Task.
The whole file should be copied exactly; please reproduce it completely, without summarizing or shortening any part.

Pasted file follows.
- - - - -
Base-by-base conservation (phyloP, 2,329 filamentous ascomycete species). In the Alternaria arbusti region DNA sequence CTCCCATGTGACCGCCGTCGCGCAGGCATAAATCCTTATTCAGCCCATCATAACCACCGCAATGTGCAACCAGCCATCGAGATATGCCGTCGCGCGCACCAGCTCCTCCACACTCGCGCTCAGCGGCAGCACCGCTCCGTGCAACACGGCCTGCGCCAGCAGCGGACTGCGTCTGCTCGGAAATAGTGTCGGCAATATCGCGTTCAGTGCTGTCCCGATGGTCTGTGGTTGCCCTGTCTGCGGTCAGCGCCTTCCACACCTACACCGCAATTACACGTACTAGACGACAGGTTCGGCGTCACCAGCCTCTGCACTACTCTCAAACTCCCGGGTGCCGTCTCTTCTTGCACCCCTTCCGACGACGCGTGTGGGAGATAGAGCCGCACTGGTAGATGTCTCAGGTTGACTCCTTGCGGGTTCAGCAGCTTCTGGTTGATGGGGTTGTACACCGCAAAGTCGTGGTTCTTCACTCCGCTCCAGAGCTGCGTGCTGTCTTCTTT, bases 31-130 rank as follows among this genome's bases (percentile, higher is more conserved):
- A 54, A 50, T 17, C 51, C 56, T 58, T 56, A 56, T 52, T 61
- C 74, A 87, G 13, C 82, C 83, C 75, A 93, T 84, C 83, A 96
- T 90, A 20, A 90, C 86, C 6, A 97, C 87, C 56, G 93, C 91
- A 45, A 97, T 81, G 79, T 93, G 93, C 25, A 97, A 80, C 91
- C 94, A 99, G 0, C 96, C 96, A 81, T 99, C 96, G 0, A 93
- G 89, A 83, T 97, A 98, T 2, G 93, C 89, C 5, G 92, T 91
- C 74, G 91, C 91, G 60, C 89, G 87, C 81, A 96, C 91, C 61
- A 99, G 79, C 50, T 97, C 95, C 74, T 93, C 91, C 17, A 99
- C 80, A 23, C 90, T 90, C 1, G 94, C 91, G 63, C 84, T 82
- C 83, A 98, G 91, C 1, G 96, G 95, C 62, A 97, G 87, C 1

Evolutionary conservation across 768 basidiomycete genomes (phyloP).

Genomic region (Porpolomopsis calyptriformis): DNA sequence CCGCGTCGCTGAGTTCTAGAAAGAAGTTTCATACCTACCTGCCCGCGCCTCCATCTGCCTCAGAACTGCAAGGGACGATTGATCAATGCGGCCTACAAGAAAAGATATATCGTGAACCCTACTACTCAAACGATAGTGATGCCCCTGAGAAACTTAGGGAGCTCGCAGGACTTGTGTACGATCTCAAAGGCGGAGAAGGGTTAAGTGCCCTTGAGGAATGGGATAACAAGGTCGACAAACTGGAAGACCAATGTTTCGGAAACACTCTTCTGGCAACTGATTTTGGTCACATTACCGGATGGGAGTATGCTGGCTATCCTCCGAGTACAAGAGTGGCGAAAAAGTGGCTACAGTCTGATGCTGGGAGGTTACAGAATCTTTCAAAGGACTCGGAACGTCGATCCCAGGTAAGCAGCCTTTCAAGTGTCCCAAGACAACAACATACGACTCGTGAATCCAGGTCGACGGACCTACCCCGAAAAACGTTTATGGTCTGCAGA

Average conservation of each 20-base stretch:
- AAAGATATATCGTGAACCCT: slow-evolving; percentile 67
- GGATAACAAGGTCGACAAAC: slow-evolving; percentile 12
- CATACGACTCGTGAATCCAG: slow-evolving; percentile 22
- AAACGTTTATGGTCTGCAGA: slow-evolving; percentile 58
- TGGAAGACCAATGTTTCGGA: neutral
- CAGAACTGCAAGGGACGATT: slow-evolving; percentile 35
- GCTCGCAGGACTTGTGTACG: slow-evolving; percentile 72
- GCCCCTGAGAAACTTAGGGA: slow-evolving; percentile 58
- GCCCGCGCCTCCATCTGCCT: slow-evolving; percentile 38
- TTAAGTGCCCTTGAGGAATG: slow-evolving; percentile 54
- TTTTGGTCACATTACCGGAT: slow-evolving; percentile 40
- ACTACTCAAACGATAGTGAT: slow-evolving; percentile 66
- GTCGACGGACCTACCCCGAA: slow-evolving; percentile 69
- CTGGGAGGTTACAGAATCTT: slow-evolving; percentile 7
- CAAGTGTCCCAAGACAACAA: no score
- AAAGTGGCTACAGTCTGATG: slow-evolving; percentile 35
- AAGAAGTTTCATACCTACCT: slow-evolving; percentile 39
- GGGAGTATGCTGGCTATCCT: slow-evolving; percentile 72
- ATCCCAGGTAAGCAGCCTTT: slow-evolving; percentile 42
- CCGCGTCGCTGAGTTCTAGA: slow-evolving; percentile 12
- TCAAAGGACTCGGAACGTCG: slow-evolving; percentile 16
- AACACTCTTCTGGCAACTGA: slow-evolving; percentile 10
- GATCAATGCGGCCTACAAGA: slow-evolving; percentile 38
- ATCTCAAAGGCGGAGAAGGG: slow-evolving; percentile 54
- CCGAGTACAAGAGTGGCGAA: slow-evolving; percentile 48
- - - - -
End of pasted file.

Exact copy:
Base-by-base conservation (phyloP, 2,329 filamentous ascomycete species). In the Alternaria arbusti region DNA sequence CTCCCATGTGACCGCCGTCGCGCAGGCATAAATCCTTATTCAGCCCATCATAACCACCGCAATGTGCAACCAGCCATCGAGATATGCCGTCGCGCGCACCAGCTCCTCCACACTCGCGCTCAGCGGCAGCACCGCTCCGTGCAACACGGCCTGCGCCAGCAGCGGACTGCGTCTGCTCGGAAATAGTGTCGGCAATATCGCGTTCAGTGCTGTCCCGATGGTCTGTGGTTGCCCTGTCTGCGGTCAGCGCCTTCCACACCTACACCGCAATTACACGTACTAGACGACAGGTTCGGCGTCACCAGCCTCTGCACTACTCTCAAACTCCCGGGTGCCGTCTCTTCTTGCACCCCTTCCGACGACGCGTGTGGGAGATAGAGCCGCACTGGTAGATGTCTCAGGTTGACTCCTTGCGGGTTCAGCAGCTTCTGGTTGATGGGGTTGTACACCGCAAAGTCGTGGTTCTTCACTCCGCTCCAGAGCTGCGTGCTGTCTTCTTT, bases 31-130 rank as follows among this genome's bases (percentile, higher is more conserved):
- A 54, A 50, T 17, C 51, C 56, T 58, T 56, A 56, T 52, T 61
- C 74, A 87, G 13, C 82, C 83, C 75, A 93, T 84, C 83, A 96
- T 90, A 20, A 90, C 86, C 6, A 97, C 87, C 56, G 93, C 91
- A 45, A 97, T 81, G 79, T 93, G 93, C 25, A 97, A 80, C 91
- C 94, A 99, G 0, C 96, C 96, A 81, T 99, C 96, G 0, A 93
- G 89, A 83, T 97, A 98, T 2, G 93, C 89, C 5, G 92, T 91
- C 74, G 91, C 91, G 60, C 89, G 87, C 81, A 96, C 91, C 61
- A 99, G 79, C 50, T 97, C 95, C 74, T 93, C 91, C 17, A 99
- C 80, A 23, C 90, T 90, C 1, G 94, C 91, G 63, C 84, T 82
- C 83, A 98, G 91, C 1, G 96, G 95, C 62, A 97, G 87, C 1

Evolutionary conservation across 768 basidiomycete genomes (phyloP).

Genomic region (Porpolomopsis calyptriformis): DNA sequence CCGCGTCGCTGAGTTCTAGAAAGAAGTTTCATACCTACCTGCCCGCGCCTCCATCTGCCTCAGAACTGCAAGGGACGATTGATCAATGCGGCCTACAAGAAAAGATATATCGTGAACCCTACTACTCAAACGATAGTGATGCCCCTGAGAAACTTAGGGAGCTCGCAGGACTTGTGTACGATCTCAAAGGCGGAGAAGGGTTAAGTGCCCTTGAGGAATGGGATAACAAGGTCGACAAACTGGAAGACCAATGTTTCGGAAACACTCTTCTGGCAACTGATTTTGGTCACATTACCGGATGGGAGTATGCTGGCTATCCTCCGAGTACAAGAGTGGCGAAAAAGTGGCTACAGTCTGATGCTGGGAGGTTACAGAATCTTTCAAAGGACTCGGAACGTCGATCCCAGGTAAGCAGCCTTTCAAGTGTCCCAAGACAACAACATACGACTCGTGAATCCAGGTCGACGGACCTACCCCGAAAAACGTTTATGGTCTGCAGA

Average conservation of each 20-base stretch:
- AAAGATATATCGTGAACCCT: slow-evolving; percentile 67
- GGATAACAAGGTCGACAAAC: slow-evolving; percentile 12
- CATACGACTCGTGAATCCAG: slow-evolving; percentile 22
- AAACGTTTATGGTCTGCAGA: slow-evolving; percentile 58
- TGGAAGACCAATGTTTCGGA: neutral
- CAGAACTGCAAGGGACGATT: slow-evolving; percentile 35
- GCTCGCAGGACTTGTGTACG: slow-evolving; percentile 72
- GCCCCTGAGAAACTTAGGGA: slow-evolving; percentile 58
- GCCCGCGCCTCCATCTGCCT: slow-evolving; percentile 38
- TTAAGTGCCCTTGAGGAATG: slow-evolving; percentile 54
- TTTTGGTCACATTACCGGAT: slow-evolving; percentile 40
- ACTACTCAAACGATAGTGAT: slow-evolving; percentile 66
- GTCGACGGACCTACCCCGAA: slow-evolving; percentile 69
- CTGGGAGGTTACAGAATCTT: slow-evolving; percentile 7
- CAAGTGTCCCAAGACAACAA: no score
- AAAGTGGCTACAGTCTGATG: slow-evolving; percentile 35
- AAGAAGTTTCATACCTACCT: slow-evolving; percentile 39
- GGGAGTATGCTGGCTATCCT: slow-evolving; percentile 72
- ATCCCAGGTAAGCAGCCTTT: slow-evolving; percentile 42
- CCGCGTCGCTGAGTTCTAGA: slow-evolving; percentile 12
- TCAAAGGACTCGGAACGTCG: slow-evolving; percentile 16
- AACACTCTTCTGGCAACTGA: slow-evolving; percentile 10
- GATCAATGCGGCCTACAAGA: slow-evolving; percentile 38
- ATCTCAAAGGCGGAGAAGGG: slow-evolving; percentile 54
- CCGAGTACAAGAGTGGCGAA: slow-evolving; percentile 48